Unfortunately, the clusters do not speak very well for themselves. Or, maybe it’s that they speak too well, and they don’t say what I want them to say. For example, before solving the problem of keywords for clusters, how about the problem of keywords for a single abstract. Let’s take the vector for a single abstract and ask what are the top 20 words, most similar to that abstract.

## [1] "Language Switching In Bilinguals As A Function Of Stimulus And Response Uncertainty."
words Similarity
learning 0.8014018
similarity 0.7981423
response 0.7857711
specific 0.7852560
perceptual 0.7843247
judgment 0.7758199
other 0.7756839
performance 0.7696760
the 0.7686850
difficulty 0.7673907
control 0.7657698
stimulus 0.7647109
time 0.7631233
different 0.7606198
verbal 0.7598310
complexity 0.7527032
experience 0.7492547
task 0.7461545
effect 0.7452568
conditions 0.7447276

Alright, the keywords aren’t having a terrible, horrible, no-good, very bad day. But, they’re not really great keywords, and they aren’t that specific to the article. For example, language didn’t even make the list. Actually, I’ll admit that I’m a bit surprised that the keywords were very specific at all. Based on some other attempts, I thought they would be mostly stop words (e.g., the, if, of, at, etc.)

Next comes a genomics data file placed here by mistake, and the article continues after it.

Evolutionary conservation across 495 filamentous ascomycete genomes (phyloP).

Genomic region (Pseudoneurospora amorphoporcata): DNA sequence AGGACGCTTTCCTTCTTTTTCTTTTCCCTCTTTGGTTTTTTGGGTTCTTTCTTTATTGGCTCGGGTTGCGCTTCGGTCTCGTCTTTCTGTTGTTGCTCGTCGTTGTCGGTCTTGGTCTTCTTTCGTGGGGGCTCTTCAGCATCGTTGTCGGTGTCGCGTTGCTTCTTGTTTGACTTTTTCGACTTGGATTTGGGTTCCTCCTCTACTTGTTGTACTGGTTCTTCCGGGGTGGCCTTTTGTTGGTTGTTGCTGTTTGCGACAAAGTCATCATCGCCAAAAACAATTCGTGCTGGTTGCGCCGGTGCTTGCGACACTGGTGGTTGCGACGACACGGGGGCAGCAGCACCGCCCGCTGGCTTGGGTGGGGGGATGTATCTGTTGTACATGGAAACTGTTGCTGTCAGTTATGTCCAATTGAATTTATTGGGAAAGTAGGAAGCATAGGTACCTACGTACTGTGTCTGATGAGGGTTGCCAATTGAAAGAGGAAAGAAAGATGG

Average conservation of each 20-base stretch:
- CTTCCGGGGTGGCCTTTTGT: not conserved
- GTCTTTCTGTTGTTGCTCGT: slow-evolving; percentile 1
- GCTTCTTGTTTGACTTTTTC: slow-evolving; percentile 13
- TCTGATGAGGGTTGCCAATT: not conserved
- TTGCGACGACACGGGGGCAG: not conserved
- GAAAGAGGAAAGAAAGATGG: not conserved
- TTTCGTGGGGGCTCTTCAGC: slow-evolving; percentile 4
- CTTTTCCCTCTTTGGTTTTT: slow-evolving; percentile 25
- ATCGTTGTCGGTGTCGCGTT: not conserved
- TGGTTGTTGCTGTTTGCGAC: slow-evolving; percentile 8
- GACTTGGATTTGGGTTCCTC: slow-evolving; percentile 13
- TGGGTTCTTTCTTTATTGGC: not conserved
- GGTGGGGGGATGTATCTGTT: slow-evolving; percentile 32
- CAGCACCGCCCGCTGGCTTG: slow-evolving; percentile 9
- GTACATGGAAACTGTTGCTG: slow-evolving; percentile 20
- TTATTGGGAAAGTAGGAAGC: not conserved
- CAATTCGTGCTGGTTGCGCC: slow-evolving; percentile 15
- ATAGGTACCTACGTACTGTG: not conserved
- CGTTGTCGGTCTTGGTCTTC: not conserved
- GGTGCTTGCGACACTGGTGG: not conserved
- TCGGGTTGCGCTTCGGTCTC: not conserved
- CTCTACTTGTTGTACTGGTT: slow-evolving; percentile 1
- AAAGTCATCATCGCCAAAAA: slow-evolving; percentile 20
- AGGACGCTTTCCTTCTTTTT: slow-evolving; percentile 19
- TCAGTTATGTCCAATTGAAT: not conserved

Ok, let’s keep going and try some clustering. I’ll do a search for memory papers, and a separate search for perception papers. I’ll get the cluster centers for each search, and then look at the top most similar words.

Memory Similarity Perception Similarity
performance 0.8192091 perception 0.8802352
memory 0.8158853 form 0.8744614
learning 0.7901590 influence 0.8560422
encoding 0.7875850 pattern 0.8392613
perceptual 0.7850975 effect 0.8383810
judgment 0.7751158 effects 0.8380141
similarity 0.7733252 nature 0.8375398
process 0.7701723 structure 0.8360579
retrieval 0.7698128 use 0.8357364
specific 0.7694116 processing 0.8284745
processing 0.7689150 type 0.8218248
recognition 0.7679964 judgment 0.8175046
tasks 0.7660914 role 0.8152147
spatial 0.7615192 representation 0.8122628
interference 0.7608504 importance 0.8121654
task 0.7607479 components 0.8099850
effects 0.7581309 process 0.8096170
verbal 0.7570315 content 0.8062751
influence 0.7556276 case 0.8054656
effect 0.7549680 difficulty 0.8021982

Hmmm, I was thinking this was going to be worse that it is. The key words for memory in general seem very fitting to me. Some of the keywords for perception are more useless (e.g., effect, effects, use, type, role). Still, not a bad place to start from.

Getting keywords for clusters on a graph

I guess I’ll jump ahead to part of the problem: graphically displaying cluster informatin using keywords as part of the plot that Semantic librarian uses to display abstract similarities. Let’s see if I can find some of the code I already wrote for this:

I’ll search for memory, perception, and attention, using OR search, and ask for 3 clusters. OR search will return effectively independent searchs for each of the terms, which should create 3 obviously different clusters.

Now, to compute the vectors for the centers of each cluster, get the keywords, and add them into a plotly plot. Hover over the circles to see the abstract title, hover over the triangles to see the keywords for the cluster